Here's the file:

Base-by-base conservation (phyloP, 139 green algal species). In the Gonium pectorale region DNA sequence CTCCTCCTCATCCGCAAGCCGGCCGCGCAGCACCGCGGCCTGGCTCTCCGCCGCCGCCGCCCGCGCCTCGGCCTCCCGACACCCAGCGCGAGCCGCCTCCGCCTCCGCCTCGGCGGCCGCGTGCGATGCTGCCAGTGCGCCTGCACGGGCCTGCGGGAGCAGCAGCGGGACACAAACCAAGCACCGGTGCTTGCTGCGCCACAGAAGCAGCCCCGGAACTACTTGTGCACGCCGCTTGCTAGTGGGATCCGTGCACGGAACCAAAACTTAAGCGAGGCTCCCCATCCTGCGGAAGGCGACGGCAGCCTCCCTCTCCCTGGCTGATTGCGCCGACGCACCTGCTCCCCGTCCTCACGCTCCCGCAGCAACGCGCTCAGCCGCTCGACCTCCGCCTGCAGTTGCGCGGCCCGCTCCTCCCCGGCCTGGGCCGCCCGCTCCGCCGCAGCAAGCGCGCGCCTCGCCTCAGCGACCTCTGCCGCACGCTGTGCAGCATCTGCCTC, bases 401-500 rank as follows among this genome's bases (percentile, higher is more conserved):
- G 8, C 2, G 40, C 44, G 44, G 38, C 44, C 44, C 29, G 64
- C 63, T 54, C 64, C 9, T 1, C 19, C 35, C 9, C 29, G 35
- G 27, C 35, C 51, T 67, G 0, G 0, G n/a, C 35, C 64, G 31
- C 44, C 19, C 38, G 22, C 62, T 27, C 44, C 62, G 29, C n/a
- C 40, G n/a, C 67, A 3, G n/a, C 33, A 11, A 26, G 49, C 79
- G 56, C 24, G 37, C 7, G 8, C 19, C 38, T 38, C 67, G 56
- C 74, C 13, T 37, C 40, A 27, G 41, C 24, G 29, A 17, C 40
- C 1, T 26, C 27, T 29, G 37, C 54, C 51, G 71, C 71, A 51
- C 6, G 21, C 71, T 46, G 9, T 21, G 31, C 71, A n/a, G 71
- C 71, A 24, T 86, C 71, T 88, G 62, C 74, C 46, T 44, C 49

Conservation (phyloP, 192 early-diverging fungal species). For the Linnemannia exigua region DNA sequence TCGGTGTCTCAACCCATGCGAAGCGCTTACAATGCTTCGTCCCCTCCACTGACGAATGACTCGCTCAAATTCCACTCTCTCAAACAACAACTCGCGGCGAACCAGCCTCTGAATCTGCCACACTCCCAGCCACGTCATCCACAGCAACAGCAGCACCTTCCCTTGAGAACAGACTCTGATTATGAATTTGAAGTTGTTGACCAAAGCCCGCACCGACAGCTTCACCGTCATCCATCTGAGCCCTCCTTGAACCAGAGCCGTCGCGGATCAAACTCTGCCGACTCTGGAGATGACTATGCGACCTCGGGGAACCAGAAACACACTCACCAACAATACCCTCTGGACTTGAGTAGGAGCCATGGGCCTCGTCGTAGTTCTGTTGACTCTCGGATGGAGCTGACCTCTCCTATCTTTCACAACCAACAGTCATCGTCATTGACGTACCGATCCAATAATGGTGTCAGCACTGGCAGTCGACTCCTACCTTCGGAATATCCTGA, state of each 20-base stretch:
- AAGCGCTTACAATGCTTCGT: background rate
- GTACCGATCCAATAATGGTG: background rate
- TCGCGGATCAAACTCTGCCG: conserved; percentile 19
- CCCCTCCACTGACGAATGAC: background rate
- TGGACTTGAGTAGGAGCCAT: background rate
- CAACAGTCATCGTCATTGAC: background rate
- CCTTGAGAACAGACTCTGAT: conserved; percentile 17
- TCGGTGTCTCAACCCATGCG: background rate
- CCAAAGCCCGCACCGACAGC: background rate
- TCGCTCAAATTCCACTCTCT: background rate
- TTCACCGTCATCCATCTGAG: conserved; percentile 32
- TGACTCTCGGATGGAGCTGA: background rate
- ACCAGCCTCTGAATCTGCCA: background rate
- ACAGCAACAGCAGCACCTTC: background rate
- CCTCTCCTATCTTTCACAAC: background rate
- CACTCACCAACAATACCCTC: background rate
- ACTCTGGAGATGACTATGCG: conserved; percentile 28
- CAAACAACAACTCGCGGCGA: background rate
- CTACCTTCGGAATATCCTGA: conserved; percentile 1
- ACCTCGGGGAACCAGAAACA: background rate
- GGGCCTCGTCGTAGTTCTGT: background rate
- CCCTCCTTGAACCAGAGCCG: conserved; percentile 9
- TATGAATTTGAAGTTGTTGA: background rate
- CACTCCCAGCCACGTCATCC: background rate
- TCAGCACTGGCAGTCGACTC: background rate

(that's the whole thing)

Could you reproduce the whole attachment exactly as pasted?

Base-by-base conservation (phyloP, 139 green algal species). In the Gonium pectorale region DNA sequence CTCCTCCTCATCCGCAAGCCGGCCGCGCAGCACCGCGGCCTGGCTCTCCGCCGCCGCCGCCCGCGCCTCGGCCTCCCGACACCCAGCGCGAGCCGCCTCCGCCTCCGCCTCGGCGGCCGCGTGCGATGCTGCCAGTGCGCCTGCACGGGCCTGCGGGAGCAGCAGCGGGACACAAACCAAGCACCGGTGCTTGCTGCGCCACAGAAGCAGCCCCGGAACTACTTGTGCACGCCGCTTGCTAGTGGGATCCGTGCACGGAACCAAAACTTAAGCGAGGCTCCCCATCCTGCGGAAGGCGACGGCAGCCTCCCTCTCCCTGGCTGATTGCGCCGACGCACCTGCTCCCCGTCCTCACGCTCCCGCAGCAACGCGCTCAGCCGCTCGACCTCCGCCTGCAGTTGCGCGGCCCGCTCCTCCCCGGCCTGGGCCGCCCGCTCCGCCGCAGCAAGCGCGCGCCTCGCCTCAGCGACCTCTGCCGCACGCTGTGCAGCATCTGCCTC, bases 401-500 rank as follows among this genome's bases (percentile, higher is more conserved):
- G 8, C 2, G 40, C 44, G 44, G 38, C 44, C 44, C 29, G 64
- C 63, T 54, C 64, C 9, T 1, C 19, C 35, C 9, C 29, G 35
- G 27, C 35, C 51, T 67, G 0, G 0, G n/a, C 35, C 64, G 31
- C 44, C 19, C 38, G 22, C 62, T 27, C 44, C 62, G 29, C n/a
- C 40, G n/a, C 67, A 3, G n/a, C 33, A 11, A 26, G 49, C 79
- G 56, C 24, G 37, C 7, G 8, C 19, C 38, T 38, C 67, G 56
- C 74, C 13, T 37, C 40, A 27, G 41, C 24, G 29, A 17, C 40
- C 1, T 26, C 27, T 29, G 37, C 54, C 51, G 71, C 71, A 51
- C 6, G 21, C 71, T 46, G 9, T 21, G 31, C 71, A n/a, G 71
- C 71, A 24, T 86, C 71, T 88, G 62, C 74, C 46, T 44, C 49

Conservation (phyloP, 192 early-diverging fungal species). For the Linnemannia exigua region DNA sequence TCGGTGTCTCAACCCATGCGAAGCGCTTACAATGCTTCGTCCCCTCCACTGACGAATGACTCGCTCAAATTCCACTCTCTCAAACAACAACTCGCGGCGAACCAGCCTCTGAATCTGCCACACTCCCAGCCACGTCATCCACAGCAACAGCAGCACCTTCCCTTGAGAACAGACTCTGATTATGAATTTGAAGTTGTTGACCAAAGCCCGCACCGACAGCTTCACCGTCATCCATCTGAGCCCTCCTTGAACCAGAGCCGTCGCGGATCAAACTCTGCCGACTCTGGAGATGACTATGCGACCTCGGGGAACCAGAAACACACTCACCAACAATACCCTCTGGACTTGAGTAGGAGCCATGGGCCTCGTCGTAGTTCTGTTGACTCTCGGATGGAGCTGACCTCTCCTATCTTTCACAACCAACAGTCATCGTCATTGACGTACCGATCCAATAATGGTGTCAGCACTGGCAGTCGACTCCTACCTTCGGAATATCCTGA, state of each 20-base stretch:
- AAGCGCTTACAATGCTTCGT: background rate
- GTACCGATCCAATAATGGTG: background rate
- TCGCGGATCAAACTCTGCCG: conserved; percentile 19
- CCCCTCCACTGACGAATGAC: background rate
- TGGACTTGAGTAGGAGCCAT: background rate
- CAACAGTCATCGTCATTGAC: background rate
- CCTTGAGAACAGACTCTGAT: conserved; percentile 17
- TCGGTGTCTCAACCCATGCG: background rate
- CCAAAGCCCGCACCGACAGC: background rate
- TCGCTCAAATTCCACTCTCT: background rate
- TTCACCGTCATCCATCTGAG: conserved; percentile 32
- TGACTCTCGGATGGAGCTGA: background rate
- ACCAGCCTCTGAATCTGCCA: background rate
- ACAGCAACAGCAGCACCTTC: background rate
- CCTCTCCTATCTTTCACAAC: background rate
- CACTCACCAACAATACCCTC: background rate
- ACTCTGGAGATGACTATGCG: conserved; percentile 28
- CAAACAACAACTCGCGGCGA: background rate
- CTACCTTCGGAATATCCTGA: conserved; percentile 1
- ACCTCGGGGAACCAGAAACA: background rate
- GGGCCTCGTCGTAGTTCTGT: background rate
- CCCTCCTTGAACCAGAGCCG: conserved; percentile 9
- TATGAATTTGAAGTTGTTGA: background rate
- CACTCCCAGCCACGTCATCC: background rate
- TCAGCACTGGCAGTCGACTC: background rate